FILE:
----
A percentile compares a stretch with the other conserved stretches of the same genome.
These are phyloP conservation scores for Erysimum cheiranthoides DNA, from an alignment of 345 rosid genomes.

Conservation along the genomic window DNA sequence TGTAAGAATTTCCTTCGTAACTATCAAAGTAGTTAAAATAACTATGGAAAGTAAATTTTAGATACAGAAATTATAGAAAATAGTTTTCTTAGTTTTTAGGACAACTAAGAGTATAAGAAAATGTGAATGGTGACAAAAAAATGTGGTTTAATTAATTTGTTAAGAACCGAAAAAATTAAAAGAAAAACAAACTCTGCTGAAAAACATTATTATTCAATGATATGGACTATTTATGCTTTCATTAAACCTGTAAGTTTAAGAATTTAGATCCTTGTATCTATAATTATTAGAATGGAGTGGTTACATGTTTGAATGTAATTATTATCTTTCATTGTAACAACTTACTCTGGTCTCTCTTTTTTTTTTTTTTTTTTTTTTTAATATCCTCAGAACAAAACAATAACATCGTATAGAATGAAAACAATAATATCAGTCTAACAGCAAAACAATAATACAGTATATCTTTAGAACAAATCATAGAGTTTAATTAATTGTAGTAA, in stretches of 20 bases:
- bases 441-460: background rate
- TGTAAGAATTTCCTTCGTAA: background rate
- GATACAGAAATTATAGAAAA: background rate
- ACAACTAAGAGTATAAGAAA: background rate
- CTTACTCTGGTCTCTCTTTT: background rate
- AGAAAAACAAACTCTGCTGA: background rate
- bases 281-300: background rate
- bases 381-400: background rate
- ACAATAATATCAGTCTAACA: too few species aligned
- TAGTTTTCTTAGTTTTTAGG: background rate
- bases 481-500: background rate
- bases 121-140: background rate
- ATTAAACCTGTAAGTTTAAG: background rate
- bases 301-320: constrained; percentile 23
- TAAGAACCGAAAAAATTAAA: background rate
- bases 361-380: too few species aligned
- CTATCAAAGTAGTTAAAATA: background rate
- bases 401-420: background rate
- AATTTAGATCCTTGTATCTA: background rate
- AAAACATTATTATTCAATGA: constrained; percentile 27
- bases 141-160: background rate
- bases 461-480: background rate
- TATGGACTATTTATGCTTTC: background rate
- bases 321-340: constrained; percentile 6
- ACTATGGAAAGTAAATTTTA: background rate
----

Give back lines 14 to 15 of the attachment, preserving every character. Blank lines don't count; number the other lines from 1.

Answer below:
- bases 481-500: background rate
- bases 121-140: background rate